If You Come Softly by Jacqueline Woodson 1998
IQ "I'd marry you tomorrow. Isn't that crazy? How much...you know, how much I love you?" Ellie pg. 167
If You Come Softly is a love story. Ellie is white, wealthy (though not born into money) and Jewish, Miah (short for Jeremiah) is black and wealthy (the only son of two famous parents). "From their first glance to their first words to each other to their first kiss, they could tell you exactly how it happened-in their hearts and in their souls." (back cover) They are in love, but their families don't seem to understand this love, however most of their friends are supportive. They are both tired of the curious and sometimes hostile stares. Why can't their love just be accepted?
The story is told in alternating points of view; Ellie's from the first person and Miah from the third person. Ellie is an awkward, shy fifteen year old who is dealing with some issues; besides these new feelings she is having over a boy (a Black boy no less), she is also struggling to trust her mother, Marion. Marion has left Ellie and the rest of her family twice. Just packed up and left. Ellie is the youngest (the "little accident"); the twins are ten years older than she and her two oldest siblings, Marc and Susan were in graduate school when she was born. "I got used to being alone early on." Ellie has a hard time letting go of the past, she expects her mother to pack up and leave again and this time not come back. Jeremiah has his own struggles; coming to terms with being a black boy (man) in America and his parents being divorced (and living right across the street from each other! Can you say awkwarrrrd?).
I loved this book. The writing is lyrical, it seems to just flow along. Ellie and Miah fall in love, readers fall in love with this book. The author then proceeds to break Ellie and Miah's hearts as well as the hearts of the readers. You meet so many other great secondary characters who all seem to deserve books of their own; Marion, Carlton (Miah's biracial best friend) and Anne (Ellie's lesbian older sister). If You Come Softly discusses white privilege "Thing about white people, 'Jeremiah's father tells him' "they know exactly what everyone else is, but they don't know that they're white." , along with being the child of divorced parents, abandonment issues and coming of age. I loved reading about a Black boy whose parents were around and who wasn't wallowing in poverty. Those stories are needed and they are good and often unforgettable, but I do think that the stories of people of color in the middle to upper class have been ignored and they need to be told too. The full experience of people of color should be represented in literature.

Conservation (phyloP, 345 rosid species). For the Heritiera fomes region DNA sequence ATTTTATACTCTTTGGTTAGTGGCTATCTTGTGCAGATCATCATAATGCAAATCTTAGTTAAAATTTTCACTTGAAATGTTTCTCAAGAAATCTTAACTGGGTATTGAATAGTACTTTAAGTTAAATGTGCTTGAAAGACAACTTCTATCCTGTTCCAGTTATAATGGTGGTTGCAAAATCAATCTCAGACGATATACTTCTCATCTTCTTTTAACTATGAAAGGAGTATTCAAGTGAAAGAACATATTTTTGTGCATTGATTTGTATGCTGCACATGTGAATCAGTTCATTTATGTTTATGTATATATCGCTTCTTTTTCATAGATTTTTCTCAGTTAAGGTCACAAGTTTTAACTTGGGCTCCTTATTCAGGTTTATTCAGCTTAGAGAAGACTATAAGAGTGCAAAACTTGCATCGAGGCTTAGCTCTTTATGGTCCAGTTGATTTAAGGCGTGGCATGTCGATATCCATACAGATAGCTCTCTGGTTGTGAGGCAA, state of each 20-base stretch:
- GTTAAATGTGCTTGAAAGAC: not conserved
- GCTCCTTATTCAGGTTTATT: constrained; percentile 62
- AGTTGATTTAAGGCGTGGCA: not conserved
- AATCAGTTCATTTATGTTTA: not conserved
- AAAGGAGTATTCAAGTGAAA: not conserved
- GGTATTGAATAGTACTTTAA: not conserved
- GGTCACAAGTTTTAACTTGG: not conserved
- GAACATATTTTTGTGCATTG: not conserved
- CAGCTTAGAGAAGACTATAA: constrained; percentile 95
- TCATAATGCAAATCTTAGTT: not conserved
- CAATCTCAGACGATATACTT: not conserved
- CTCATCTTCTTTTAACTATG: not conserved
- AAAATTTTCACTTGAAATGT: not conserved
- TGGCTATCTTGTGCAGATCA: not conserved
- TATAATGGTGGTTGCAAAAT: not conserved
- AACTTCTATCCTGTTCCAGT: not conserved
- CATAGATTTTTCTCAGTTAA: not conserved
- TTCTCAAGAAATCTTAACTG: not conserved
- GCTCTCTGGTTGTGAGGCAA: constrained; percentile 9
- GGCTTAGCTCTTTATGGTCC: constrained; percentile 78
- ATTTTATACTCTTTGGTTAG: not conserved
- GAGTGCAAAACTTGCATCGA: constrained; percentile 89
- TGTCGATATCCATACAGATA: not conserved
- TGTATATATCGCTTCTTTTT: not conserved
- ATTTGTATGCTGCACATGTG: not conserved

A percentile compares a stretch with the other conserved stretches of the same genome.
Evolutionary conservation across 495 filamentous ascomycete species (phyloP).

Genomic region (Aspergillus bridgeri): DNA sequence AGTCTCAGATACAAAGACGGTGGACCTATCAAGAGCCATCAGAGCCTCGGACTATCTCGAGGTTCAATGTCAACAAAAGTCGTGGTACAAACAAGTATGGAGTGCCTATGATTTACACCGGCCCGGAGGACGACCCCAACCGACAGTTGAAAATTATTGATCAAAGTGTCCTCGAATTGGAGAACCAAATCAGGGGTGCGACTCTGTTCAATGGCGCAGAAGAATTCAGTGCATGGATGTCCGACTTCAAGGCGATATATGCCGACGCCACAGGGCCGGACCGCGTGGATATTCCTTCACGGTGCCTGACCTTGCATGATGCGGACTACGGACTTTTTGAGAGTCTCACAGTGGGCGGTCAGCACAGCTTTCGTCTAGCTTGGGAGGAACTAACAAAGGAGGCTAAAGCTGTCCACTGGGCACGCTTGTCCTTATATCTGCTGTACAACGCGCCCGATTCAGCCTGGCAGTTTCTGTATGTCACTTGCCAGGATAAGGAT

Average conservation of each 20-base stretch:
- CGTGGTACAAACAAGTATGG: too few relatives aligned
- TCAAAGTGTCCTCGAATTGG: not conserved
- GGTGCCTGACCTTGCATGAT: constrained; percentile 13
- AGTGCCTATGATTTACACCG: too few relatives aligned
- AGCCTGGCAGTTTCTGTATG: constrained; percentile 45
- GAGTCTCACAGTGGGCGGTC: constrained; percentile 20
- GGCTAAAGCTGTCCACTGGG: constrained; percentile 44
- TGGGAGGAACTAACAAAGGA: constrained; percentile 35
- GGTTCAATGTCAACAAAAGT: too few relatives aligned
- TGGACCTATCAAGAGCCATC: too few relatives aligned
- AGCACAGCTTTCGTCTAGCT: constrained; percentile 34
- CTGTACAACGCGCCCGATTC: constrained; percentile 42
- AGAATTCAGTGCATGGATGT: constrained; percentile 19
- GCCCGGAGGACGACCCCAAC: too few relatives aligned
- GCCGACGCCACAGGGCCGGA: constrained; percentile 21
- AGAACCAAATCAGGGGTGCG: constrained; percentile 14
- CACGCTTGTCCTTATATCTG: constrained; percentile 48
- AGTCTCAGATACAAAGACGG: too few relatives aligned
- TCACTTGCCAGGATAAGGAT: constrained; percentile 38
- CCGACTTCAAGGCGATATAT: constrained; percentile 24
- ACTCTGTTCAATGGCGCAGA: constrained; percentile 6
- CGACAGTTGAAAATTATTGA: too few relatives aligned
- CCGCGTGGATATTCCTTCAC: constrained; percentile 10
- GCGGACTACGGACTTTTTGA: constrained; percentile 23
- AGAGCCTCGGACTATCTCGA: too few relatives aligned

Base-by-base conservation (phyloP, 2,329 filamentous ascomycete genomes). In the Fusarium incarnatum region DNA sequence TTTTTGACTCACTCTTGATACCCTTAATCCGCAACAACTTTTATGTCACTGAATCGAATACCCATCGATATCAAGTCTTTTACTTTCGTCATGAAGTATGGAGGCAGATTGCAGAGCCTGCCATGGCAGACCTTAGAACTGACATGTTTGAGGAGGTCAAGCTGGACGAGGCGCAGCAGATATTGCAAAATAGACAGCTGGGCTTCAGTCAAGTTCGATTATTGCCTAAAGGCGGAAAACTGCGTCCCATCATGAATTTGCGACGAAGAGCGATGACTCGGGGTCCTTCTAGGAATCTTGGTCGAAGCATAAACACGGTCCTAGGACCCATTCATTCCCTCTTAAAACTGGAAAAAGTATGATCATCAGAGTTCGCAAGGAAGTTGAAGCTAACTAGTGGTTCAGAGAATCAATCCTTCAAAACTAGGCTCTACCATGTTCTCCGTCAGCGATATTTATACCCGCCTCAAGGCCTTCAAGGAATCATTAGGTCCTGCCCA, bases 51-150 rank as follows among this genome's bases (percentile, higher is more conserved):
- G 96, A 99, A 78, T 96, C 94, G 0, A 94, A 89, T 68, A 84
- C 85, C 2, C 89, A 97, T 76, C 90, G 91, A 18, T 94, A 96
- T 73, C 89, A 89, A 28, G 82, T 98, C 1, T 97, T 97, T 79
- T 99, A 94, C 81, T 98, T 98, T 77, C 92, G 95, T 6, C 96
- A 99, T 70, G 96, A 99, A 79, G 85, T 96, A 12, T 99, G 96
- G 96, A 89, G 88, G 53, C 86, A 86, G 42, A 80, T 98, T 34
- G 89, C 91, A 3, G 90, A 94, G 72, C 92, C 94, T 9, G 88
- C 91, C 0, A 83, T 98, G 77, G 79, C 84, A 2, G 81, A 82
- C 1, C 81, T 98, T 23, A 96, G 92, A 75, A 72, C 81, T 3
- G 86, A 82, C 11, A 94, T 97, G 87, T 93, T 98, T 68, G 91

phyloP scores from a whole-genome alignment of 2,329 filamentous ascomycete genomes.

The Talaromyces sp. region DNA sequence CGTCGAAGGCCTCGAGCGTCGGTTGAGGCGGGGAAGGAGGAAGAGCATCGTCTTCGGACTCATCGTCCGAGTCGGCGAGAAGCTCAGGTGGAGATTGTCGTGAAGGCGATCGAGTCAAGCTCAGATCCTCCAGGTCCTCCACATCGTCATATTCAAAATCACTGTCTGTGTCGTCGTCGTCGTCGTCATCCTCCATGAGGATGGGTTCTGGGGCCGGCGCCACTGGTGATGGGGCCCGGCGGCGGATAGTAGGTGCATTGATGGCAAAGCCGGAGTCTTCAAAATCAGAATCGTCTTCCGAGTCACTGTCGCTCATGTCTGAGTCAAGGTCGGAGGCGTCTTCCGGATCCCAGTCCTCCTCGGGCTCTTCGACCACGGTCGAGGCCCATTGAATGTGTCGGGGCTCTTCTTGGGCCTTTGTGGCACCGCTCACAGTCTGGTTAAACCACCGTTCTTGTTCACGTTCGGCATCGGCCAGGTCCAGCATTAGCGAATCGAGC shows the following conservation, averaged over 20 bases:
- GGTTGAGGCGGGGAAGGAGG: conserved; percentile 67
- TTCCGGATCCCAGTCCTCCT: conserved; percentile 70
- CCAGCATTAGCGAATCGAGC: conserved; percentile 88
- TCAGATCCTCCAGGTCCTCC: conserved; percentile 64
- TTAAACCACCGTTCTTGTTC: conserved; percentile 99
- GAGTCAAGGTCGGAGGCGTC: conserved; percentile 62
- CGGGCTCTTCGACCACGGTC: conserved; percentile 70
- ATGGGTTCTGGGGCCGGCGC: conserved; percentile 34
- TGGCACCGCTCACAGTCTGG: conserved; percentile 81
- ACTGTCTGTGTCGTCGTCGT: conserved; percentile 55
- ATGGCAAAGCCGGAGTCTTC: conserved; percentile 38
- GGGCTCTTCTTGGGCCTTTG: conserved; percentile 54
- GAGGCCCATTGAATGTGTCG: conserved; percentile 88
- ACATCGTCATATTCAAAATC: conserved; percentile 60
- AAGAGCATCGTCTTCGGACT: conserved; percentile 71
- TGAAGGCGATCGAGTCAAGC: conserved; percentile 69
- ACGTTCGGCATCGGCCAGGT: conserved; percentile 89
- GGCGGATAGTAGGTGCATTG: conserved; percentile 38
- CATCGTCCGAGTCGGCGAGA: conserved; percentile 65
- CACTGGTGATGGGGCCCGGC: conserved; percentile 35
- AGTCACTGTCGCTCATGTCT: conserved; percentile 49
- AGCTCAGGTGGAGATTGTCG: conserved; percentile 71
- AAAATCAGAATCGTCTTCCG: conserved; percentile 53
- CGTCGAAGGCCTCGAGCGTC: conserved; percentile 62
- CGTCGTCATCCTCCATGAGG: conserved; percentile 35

This was my first Woodson book, but will surely not be my last. For all those who are unfamiliar with Jacqueline Woodson's work and her stellar reputation I will sum up If You Come Softly thus so: all the elements that make Perfect Chemistry great with a sweeter side, less sexual tension and a devastating ending. A true love story that chronicles the beauty of first love as well as the ups and downs of love not just between guys and girls, but between parents and friends. Along with love, the novel explores racial tensions; the complexity involved in interracial relationships, white privilege and the hardships that black males face. I had tears in my eyes and was sniffling a bit at the end. Achingly lovely. 7th grade and up
Disclosure: Received as a prize from susan at Color Online
Throwback Thursday is a meme started by Tashi at Taste Life Twice. For this meme, I review books from 2007 and back.
PS There is a sequel Behind You (do NOT Google it if you haven't read If You Come Softly. The ending will be spoiled). I'm going to have to rush to the library and get it. Also, the cover shown below is the cover of the book that I own. I like both covers, but I like the above cover even more. Which cover do you like more?